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Home > News & Insights > Data Governance Insights > Ransomware attacks in healthcare on the rise

Ransomware attacks in healthcare on the rise

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The threat of ransomware is rapidly evolving in not only sophistication but prevalence. Most recently, details have come to light, exposing the extent of the ransomware attack against Ireland’s Health Services Executive IT systems, affecting 250 systems and costing upwards of €100 million. Although ransomware attacks have been an emerging trend for several years, the instances of such attacks have increased dramatically over the past 12-18 months.

Ransomware

Ransomware is a type of malicious software or malware that is used to encrypt files owned by a victim until a form of ransom is paid. This type of attack exploits both technical and operational vulnerabilities, typically using social engineering techniques via email. This can include focused attacks termed spear phishing. While traditional phishing attacks are non-personalised attempts to gain information or to place malware, spear phishing is a targeted attack. In many instances, the target of such an attack may be well researched to assist the attacker in crafting a convincing request. This may involve a seemingly innocuous email received from an account purporting to be a trusted party such as a colleague or customer.

Magellan Health breach

Although the exact details of the HSE attack are not yet known, a similar attack occurred in April 2020, targeting US-based Magellan Health. Data under the control of Magellan Health was exposed after an unauthorised actor gained access to Magellan’s system through a spear phishing email. Using stolen login details, the attackers were then able to gain access to the organisation’s network servers. After a full investigation into this breach, it was identified that records relating to almost 365,000 patients and employees were exposed. These records included sensitive information, such as medical files and social security numbers.

Rapidly growing threat

According to a recent report by Corvus Insurance, ransomware attacks against healthcare providers have increased by 75% in 2019 alone. Corvus predicts that these figures are set to almost double in 2020, which is reflected in the data released by the US Department of Health and Human Services.

The US Department of Health and Human Services data shows that in 2018 only 35 breaches were reported by healthcare companies caused by hacking and ransomware. This figure rose to 193 in 2019 and at the midpoint of 2020, this figure currently sits at 144. Year on year, the percentage of incidents, and in particular incidents involving email, has steadily increased.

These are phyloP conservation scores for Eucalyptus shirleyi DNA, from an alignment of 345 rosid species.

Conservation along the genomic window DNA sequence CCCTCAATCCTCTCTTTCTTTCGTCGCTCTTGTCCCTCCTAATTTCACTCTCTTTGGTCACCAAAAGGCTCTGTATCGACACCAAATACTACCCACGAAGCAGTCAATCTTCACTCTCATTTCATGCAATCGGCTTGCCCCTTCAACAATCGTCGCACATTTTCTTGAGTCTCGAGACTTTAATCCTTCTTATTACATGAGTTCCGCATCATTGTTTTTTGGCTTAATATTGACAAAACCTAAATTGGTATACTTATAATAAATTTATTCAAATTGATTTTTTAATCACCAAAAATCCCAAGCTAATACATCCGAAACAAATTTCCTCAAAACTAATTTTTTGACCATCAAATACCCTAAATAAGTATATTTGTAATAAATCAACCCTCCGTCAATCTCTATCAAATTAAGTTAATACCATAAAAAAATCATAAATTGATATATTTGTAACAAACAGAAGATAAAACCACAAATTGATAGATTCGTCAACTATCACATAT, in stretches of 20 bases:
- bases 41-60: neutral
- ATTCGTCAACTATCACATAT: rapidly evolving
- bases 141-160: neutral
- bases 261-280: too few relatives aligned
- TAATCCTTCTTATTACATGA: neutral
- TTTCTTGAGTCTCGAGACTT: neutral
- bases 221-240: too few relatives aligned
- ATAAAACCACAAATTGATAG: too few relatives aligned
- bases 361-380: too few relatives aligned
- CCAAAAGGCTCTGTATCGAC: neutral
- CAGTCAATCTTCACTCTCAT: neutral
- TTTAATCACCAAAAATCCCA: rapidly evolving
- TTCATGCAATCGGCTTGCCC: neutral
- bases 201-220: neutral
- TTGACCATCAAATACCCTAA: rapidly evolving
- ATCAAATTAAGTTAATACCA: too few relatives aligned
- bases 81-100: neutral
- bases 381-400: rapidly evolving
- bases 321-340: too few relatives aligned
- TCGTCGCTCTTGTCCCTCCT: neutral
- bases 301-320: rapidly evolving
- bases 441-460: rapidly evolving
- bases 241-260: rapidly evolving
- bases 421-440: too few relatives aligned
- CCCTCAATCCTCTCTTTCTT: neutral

Reported Hacking/Ransomware Breaches

US Department of Health and Human Services

201820192020
Hacking/Ransomware incidents35193144
% involving email51%59%61%

 

The targeting of healthcare in crisis

In June 2020, we spoke with Philipp Amann, Head of Strategy of Europol’s European Cybercrime Centre (EC3) who highlighted how cybercriminals are exploiting the COVID-19 crisis and in particular targeting the healthcare sector. It is clear that the ramping up of reported attacks in the last 12 months can be linked to the additional vulnerabilities caused by the pandemic.

The threat to healthcare operations exists partly due to the extremely sensitive and vital nature of the data held. If this data becomes unavailable or disclosed, this may lead to consequences of great severity to the data subjects concerned.

Although the healthcare sector is facing numerous challenges going forward, due to the rapidly increasing numbers of attacks, we advise that some simple but important measures can be implemented and developed. These include:

  • a rapid response plan;
  • network vulnerability scanning technologies;
  • robust email scanning and anti-virus software;
  • two factor authentication; and
  • (most critically) sufficient and effective training for all staff.

Conclusion

While it is not possible to eliminate the risk of cyberattacks, reviewing and implementing preventative measures at this time is advisable, considering the level of risk and the value of the data healthcare organisations process. Many of the preventative measures listed above can be implemented without disruption to service delivery and at a relatively low cost, considering the potential impact of large scale ransomware attacks.

However, the most impactful defence against this type of attack are your people. An appropriately delivered training and awareness initiative can assist staff in identifying potential ransomware attacks in their day to day activities.

Trilateral’s Data Protection and Cyber-Risk Team has significant experience supporting organisations in respect of privacy by design and default. We offer a range of data governance services, including vulnerability scanning, audit and assessment services, as well as robust training programmes. For more information please feel free to contact our advisers, who would be more than happy to help.

 

 

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